The fact remains that during the whole time occupied in hauling the huge writhing carcass of the shark up out of the water the pilot-fish never ceases its distracted upward leaping against the body of its departing companion. And after the shark has been hauled quite clear of the water the bereaved pilot darts disconsolately to and fro about the rudder as if in utter bewilderment at its great loss. For as long as the calm continues, or until another shark makes his or her appearance, that faithful little fish will still hover around, every splash made in the water bringing it at top speed to the spot as if it thought that its friend had just returned.

No doubt there is a mutual benefit in the undoubted alliance between pilot-fish and shark, for I have seen a pilot-fish take refuge, along with a female shark’s tiny brood, within the parent’s mouth at the approach of a school of predatory fish, while it is only reasonable to suppose, what has often been proved to be the fact, that in guiding the shark to food the pilot also has its modest share of the feast. It is quite true that the pilot-fish will for a time attach itself to a boat when its companion has been killed. Again and again I have noticed this on a whaling voyage, where more sharks are killed in one day while cutting in a whale than many sailors see during their whole lives.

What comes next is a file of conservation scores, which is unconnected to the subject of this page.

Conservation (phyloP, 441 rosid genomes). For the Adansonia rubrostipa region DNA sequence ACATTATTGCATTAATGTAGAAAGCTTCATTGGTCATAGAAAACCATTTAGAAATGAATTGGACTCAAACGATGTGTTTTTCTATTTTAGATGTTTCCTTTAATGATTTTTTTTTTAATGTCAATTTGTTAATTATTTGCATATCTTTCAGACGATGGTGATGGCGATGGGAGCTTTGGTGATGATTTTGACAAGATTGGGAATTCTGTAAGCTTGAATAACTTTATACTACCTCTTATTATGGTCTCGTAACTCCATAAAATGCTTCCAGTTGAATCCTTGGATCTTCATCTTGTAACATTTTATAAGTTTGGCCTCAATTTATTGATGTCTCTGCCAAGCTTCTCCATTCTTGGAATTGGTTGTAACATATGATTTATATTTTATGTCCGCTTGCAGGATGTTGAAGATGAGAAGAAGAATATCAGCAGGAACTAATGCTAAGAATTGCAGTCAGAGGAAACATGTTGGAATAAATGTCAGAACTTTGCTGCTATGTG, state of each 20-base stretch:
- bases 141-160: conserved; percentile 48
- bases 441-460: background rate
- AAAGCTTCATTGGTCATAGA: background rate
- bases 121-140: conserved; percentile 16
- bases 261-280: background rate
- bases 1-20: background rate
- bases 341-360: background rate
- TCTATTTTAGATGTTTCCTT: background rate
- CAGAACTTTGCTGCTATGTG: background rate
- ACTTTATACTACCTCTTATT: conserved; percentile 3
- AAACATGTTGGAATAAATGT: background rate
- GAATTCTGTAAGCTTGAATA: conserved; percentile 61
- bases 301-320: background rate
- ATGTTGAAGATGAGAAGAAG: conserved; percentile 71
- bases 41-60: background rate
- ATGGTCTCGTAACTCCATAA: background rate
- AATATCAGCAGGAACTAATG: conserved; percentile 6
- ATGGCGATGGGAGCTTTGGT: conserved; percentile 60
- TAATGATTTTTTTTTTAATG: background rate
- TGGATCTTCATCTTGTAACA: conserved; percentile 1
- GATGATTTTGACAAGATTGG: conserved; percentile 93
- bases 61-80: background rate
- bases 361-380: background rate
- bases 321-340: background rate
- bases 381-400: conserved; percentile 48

Hitherto we have only considered those inhabitants of the deep sea that forgather with a ship during a calm. Not that the enumeration of them is exhausted, by any means, for during long-persisting calms, as I have often recorded elsewhere, many queer denizens of the middle depths of ocean are tempted by the general stagnation to come gradually to the surface and visit the unfamiliar light. Considerations of space preclude my dealing with many of these infrequent visitors to the upper strata of the sea, but I cannot refrain from mention of one or two that have come under my notice at different times. One especially I tried for two days to inveigle by various means, for I thought (and still think) that a stranger fish was never bottled in any museum than he was. He was sociable enough, too. I dare say his peculiar appearance was dead against his scraping an acquaintance with any ordinary-looking fish, who, in spite of their well-known curiosity, might well be excused from chumming up with any such “sport” as he undoubtedly was. He was about 18 in. long, with a head much like a gurnard and a tapering body resembling closely in its contour that of a cod. So that as far as his shape went there was nothing particularly outré in his appearance. But he was bright green in colour—at least, the ground of his colour-scheme was bright green. He was dotted profusely with glaring crimson spots about the size of a sixpence. And from the centre of each of these spots sprang a brilliant blue tassel upon a yellow stalk about an inch long. All his fins—and he had certainly double the usual allowance—were also fringed extensively with blue filaments, which kept fluttering and waving continually, even when he lay perfectly motionless, as if they were all nerves. His tail was a wonderful organ more than twice as large as his size warranted, and fringed, of course, as all his other fins were, only more so. His eyes were very large and inexpressive, dead-looking in fact, reminding me of eyes that had been boiled. But over each of them protruded a sort of horn of bright yellow colour for about two inches, at the end of which dangled a copious tassel of blue that seemed to obscure the uncanny creature’s vision completely.